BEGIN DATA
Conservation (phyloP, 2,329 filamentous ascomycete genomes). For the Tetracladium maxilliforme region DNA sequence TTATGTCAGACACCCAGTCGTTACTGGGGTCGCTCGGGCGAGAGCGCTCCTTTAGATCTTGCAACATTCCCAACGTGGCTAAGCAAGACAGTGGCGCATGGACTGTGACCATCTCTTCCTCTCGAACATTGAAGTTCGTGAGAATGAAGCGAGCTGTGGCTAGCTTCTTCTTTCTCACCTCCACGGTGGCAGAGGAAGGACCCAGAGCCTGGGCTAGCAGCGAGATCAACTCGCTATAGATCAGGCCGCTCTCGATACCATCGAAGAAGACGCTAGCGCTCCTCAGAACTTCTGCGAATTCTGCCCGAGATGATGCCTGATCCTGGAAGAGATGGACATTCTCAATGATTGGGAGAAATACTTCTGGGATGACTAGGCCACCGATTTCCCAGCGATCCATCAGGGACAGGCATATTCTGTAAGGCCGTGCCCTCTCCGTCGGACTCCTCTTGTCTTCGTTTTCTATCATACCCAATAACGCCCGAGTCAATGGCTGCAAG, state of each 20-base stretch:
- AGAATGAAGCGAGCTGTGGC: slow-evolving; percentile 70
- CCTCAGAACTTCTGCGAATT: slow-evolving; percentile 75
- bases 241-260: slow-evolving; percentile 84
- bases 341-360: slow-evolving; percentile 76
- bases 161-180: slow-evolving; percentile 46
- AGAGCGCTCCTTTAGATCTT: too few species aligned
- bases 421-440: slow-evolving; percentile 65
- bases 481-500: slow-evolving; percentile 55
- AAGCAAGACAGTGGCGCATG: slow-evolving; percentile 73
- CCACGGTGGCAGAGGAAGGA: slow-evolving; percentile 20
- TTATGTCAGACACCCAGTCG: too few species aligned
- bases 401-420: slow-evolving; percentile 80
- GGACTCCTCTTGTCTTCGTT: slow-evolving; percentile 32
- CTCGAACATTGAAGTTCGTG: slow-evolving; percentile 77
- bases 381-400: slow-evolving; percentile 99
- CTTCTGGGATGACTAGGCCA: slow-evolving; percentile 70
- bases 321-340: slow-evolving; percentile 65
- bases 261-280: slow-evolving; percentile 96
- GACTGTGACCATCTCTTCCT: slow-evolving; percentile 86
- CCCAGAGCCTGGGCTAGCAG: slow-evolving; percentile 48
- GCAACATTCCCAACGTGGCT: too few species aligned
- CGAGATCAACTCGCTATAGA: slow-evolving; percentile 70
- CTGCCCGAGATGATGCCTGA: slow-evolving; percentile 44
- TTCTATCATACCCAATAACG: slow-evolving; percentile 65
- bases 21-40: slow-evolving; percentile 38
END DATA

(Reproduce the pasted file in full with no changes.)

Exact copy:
Conservation (phyloP, 2,329 filamentous ascomycete genomes). For the Tetracladium maxilliforme region DNA sequence TTATGTCAGACACCCAGTCGTTACTGGGGTCGCTCGGGCGAGAGCGCTCCTTTAGATCTTGCAACATTCCCAACGTGGCTAAGCAAGACAGTGGCGCATGGACTGTGACCATCTCTTCCTCTCGAACATTGAAGTTCGTGAGAATGAAGCGAGCTGTGGCTAGCTTCTTCTTTCTCACCTCCACGGTGGCAGAGGAAGGACCCAGAGCCTGGGCTAGCAGCGAGATCAACTCGCTATAGATCAGGCCGCTCTCGATACCATCGAAGAAGACGCTAGCGCTCCTCAGAACTTCTGCGAATTCTGCCCGAGATGATGCCTGATCCTGGAAGAGATGGACATTCTCAATGATTGGGAGAAATACTTCTGGGATGACTAGGCCACCGATTTCCCAGCGATCCATCAGGGACAGGCATATTCTGTAAGGCCGTGCCCTCTCCGTCGGACTCCTCTTGTCTTCGTTTTCTATCATACCCAATAACGCCCGAGTCAATGGCTGCAAG, state of each 20-base stretch:
- AGAATGAAGCGAGCTGTGGC: slow-evolving; percentile 70
- CCTCAGAACTTCTGCGAATT: slow-evolving; percentile 75
- bases 241-260: slow-evolving; percentile 84
- bases 341-360: slow-evolving; percentile 76
- bases 161-180: slow-evolving; percentile 46
- AGAGCGCTCCTTTAGATCTT: too few species aligned
- bases 421-440: slow-evolving; percentile 65
- bases 481-500: slow-evolving; percentile 55
- AAGCAAGACAGTGGCGCATG: slow-evolving; percentile 73
- CCACGGTGGCAGAGGAAGGA: slow-evolving; percentile 20
- TTATGTCAGACACCCAGTCG: too few species aligned
- bases 401-420: slow-evolving; percentile 80
- GGACTCCTCTTGTCTTCGTT: slow-evolving; percentile 32
- CTCGAACATTGAAGTTCGTG: slow-evolving; percentile 77
- bases 381-400: slow-evolving; percentile 99
- CTTCTGGGATGACTAGGCCA: slow-evolving; percentile 70
- bases 321-340: slow-evolving; percentile 65
- bases 261-280: slow-evolving; percentile 96
- GACTGTGACCATCTCTTCCT: slow-evolving; percentile 86
- CCCAGAGCCTGGGCTAGCAG: slow-evolving; percentile 48
- GCAACATTCCCAACGTGGCT: too few species aligned
- CGAGATCAACTCGCTATAGA: slow-evolving; percentile 70
- CTGCCCGAGATGATGCCTGA: slow-evolving; percentile 44
- TTCTATCATACCCAATAACG: slow-evolving; percentile 65
- bases 21-40: slow-evolving; percentile 38